“We are just statistics, born to consume resources.” — Horace
Here’s one for the consumer file as we all head off to work on Monday morning in our effort to buy and be able to afford more stuff… Have you noticed a lot of things being marketed as “Christian” in the last few years? Case in point: God wants you to buy his new perfume.
The world’s first spiritual perfume — VirtueÂ® — premiered in April and according to the press release is, “An inspired Biblical formula, the perfume is designed to be a reminder of God, Christ, spiritual self and soul.”
“Virtue’s subtle blend includes top notes of apricot (the real ‘forbidden fruit’), pomegranate and fig that transition to a gentle heart of iris, warming to a golden base of rich, exotic woods of frankincense, myrrh, aloe, and spikenard. Several ingredients cost up to $4,000 per kilogram, making Virtue a truly precious mixture of oils.”
Joe Laycock penned his view on this news in an article called Buying Virtue in Sightings from the Martin Marty Center at the University of Chicago Divinity School. He writes, “A product like Virtue reveals much about the changing face of lived religion in America. There was a time when mainstream American Protestantism would have been highly suspicious of associating Christianity with a scent. Fragrances, images, and other sensory experiences were once considered to be the hallmarks of Catholic idolatry.”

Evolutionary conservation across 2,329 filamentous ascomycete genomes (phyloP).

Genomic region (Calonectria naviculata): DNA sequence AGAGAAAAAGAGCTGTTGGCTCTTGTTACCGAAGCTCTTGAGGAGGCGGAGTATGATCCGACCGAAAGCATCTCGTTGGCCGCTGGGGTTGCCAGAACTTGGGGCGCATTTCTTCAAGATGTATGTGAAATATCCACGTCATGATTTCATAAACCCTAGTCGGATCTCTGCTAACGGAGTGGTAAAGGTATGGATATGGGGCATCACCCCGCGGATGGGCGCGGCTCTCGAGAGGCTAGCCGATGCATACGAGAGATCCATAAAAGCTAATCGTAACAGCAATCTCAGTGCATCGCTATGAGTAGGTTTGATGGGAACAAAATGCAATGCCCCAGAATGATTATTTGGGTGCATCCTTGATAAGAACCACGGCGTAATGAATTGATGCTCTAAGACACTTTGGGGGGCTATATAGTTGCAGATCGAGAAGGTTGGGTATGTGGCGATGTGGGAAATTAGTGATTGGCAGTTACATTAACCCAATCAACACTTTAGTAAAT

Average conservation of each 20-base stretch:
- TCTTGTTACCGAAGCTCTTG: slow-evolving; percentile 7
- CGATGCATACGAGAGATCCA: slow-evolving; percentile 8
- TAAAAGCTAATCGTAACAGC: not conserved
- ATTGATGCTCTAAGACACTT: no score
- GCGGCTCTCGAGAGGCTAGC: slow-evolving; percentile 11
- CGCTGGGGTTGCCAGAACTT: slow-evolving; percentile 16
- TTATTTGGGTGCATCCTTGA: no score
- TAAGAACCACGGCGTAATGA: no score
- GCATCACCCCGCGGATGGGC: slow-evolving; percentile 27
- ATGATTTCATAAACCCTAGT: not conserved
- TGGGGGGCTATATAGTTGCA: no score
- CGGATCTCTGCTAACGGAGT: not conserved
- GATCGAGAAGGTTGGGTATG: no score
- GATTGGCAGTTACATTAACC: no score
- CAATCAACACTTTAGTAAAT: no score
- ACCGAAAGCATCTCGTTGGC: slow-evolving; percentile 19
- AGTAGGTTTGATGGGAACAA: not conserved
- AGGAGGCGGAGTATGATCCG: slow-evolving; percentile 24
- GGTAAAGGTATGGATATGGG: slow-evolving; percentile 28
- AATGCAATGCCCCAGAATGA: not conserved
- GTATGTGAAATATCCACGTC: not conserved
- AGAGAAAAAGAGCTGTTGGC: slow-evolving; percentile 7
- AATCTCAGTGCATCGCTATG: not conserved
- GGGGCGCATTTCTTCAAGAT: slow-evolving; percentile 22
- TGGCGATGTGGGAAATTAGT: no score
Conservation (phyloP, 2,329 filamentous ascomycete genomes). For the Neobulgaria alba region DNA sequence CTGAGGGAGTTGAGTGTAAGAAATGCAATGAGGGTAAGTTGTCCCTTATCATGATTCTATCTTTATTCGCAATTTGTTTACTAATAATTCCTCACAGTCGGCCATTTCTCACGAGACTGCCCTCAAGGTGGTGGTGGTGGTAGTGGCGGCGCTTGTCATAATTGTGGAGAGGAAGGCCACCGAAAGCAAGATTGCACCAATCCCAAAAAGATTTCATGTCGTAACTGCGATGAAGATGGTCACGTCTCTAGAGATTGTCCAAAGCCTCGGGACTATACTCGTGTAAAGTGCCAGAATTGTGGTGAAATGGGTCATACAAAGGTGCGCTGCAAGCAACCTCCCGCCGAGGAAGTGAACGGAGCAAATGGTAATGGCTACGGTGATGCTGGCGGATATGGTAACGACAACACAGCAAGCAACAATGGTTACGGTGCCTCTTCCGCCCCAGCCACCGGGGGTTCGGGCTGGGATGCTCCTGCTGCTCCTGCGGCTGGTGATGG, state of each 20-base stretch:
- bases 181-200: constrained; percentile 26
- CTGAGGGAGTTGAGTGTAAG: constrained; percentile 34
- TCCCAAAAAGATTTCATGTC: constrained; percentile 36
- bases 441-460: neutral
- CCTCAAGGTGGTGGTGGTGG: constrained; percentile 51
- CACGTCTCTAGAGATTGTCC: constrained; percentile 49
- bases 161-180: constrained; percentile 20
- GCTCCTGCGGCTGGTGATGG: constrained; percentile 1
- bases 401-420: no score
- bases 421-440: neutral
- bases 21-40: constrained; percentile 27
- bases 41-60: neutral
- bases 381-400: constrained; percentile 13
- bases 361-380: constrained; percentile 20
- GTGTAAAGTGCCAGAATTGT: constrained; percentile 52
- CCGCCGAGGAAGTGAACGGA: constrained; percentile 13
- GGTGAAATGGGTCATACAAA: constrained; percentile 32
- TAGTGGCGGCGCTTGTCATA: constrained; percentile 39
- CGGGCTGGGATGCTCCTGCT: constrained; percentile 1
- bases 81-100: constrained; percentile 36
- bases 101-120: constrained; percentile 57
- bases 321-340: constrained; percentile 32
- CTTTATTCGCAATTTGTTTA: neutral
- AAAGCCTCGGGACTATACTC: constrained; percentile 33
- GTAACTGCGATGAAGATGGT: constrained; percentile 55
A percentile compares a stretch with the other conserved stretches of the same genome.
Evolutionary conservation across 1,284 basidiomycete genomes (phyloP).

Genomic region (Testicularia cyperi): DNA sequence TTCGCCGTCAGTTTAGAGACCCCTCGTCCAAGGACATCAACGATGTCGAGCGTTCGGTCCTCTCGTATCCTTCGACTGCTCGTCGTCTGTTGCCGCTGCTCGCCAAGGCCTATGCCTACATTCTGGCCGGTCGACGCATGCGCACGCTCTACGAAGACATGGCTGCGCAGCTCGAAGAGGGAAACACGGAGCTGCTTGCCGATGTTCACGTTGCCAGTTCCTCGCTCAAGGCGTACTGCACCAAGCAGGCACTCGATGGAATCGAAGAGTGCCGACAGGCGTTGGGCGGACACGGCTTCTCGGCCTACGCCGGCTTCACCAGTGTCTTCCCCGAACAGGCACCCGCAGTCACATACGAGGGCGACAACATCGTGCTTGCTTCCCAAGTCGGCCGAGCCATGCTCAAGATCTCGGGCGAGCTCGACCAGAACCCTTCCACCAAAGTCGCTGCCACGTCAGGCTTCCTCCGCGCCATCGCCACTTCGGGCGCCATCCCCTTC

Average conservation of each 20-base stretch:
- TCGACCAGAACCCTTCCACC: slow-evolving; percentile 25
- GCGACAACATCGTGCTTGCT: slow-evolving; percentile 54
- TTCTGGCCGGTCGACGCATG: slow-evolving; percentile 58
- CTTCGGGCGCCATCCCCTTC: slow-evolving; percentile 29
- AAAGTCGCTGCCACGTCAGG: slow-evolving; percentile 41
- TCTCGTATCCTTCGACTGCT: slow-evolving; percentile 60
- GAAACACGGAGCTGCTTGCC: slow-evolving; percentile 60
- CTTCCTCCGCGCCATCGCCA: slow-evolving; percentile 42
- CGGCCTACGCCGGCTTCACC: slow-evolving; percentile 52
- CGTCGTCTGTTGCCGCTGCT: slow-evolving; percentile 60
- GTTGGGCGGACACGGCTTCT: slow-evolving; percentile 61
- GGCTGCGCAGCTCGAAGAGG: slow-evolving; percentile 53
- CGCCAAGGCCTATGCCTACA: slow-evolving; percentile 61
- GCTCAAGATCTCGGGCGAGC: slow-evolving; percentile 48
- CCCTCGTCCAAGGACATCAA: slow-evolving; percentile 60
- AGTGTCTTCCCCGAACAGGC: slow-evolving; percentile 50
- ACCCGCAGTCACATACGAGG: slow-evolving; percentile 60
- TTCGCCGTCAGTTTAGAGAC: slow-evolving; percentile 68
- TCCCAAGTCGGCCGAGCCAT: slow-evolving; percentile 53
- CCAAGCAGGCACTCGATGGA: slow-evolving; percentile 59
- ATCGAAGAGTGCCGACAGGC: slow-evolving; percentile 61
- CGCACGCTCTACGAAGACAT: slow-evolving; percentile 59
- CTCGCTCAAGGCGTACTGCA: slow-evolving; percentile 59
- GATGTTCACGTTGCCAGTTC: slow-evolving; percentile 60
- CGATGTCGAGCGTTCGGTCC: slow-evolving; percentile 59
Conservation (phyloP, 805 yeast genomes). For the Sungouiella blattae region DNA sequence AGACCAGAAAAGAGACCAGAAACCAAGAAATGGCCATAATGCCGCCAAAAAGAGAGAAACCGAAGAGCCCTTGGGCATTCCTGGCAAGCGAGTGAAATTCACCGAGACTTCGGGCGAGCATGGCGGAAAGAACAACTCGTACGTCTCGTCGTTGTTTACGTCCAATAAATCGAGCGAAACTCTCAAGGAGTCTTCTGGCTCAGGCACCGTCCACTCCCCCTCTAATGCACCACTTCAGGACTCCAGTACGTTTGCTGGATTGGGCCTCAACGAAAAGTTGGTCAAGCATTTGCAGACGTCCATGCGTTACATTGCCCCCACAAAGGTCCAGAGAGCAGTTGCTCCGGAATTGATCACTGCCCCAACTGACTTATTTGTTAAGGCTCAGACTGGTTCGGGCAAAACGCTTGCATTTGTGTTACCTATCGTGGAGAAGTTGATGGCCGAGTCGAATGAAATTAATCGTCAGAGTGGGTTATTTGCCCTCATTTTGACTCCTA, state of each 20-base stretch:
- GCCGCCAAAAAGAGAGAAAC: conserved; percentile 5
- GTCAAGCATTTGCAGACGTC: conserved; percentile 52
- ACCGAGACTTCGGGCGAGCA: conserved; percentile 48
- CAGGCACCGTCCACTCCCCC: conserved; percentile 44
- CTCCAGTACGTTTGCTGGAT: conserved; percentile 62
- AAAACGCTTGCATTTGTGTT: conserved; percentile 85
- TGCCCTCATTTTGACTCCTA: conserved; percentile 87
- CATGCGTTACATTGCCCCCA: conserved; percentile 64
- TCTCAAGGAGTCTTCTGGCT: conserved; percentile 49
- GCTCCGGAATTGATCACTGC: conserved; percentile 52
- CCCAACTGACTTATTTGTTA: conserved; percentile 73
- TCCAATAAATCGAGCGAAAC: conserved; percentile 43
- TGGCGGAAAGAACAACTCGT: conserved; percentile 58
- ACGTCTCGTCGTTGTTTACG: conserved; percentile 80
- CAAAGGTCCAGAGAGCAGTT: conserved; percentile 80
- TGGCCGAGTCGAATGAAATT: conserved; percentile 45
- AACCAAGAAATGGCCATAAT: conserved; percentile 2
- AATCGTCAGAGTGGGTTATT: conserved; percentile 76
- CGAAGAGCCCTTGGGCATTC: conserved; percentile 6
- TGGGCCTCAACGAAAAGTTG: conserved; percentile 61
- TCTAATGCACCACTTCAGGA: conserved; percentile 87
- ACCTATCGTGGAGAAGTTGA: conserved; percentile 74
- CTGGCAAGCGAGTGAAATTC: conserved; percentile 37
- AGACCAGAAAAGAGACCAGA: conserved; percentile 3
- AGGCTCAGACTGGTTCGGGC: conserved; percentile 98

“But in 2004 the ‘Christian retail market’ ” selling Christian versions of everything from golf-balls to gangsta rap ” hit $4.3 billion in sales. The suggestion of idolatry has been largely circumvented by marketing these products as tools for evangelism. For example, creators of Virtuous Woman, a rival fragrance to Virtue, imagine that their perfume caters ‘to the needs of women who are interested in incorporating a passion for sharing their faith with a beauty product that makes them feel and smell really good.'”
These marketers are brilliant! Almost as good as the Diamond Right Hand Ring people.
Stephanie Taylor in The Washington Times interviewed Donna Hughes, a religion columnist for the Chicago Sun-Times. She said, “I really shy away from things that are marketed as quote-unquote ‘Christian’ because I think that often means ‘safe for Christians’ and that it’s also a marketing tool.” Hello! Thanks for that insight!
Of course along with the bad Christian marketers, there are good Christian stewards. But consumerism is consumerism… no matter what virtue or non-virtue is pushing you to buy something. Milton Friedman once said, “What kind of society isn’t structured on greed? The problem of social organization is how to set up an arrangement under which greed will do the least harm; capitalism is that kind of a system.”
In Laycock’s article, he concludes, “If we are disturbed by the idea of corporations having this sort of influence over religious organizations, we should remember that capitalism appeals to what is already in the religious consciousness of the consumer ” in this case, a penchant for pick-and-choose spirituality that mimics the market of which it is ever more thoroughly a part.”
Love to hear your thoughts on this topic… comment freely below.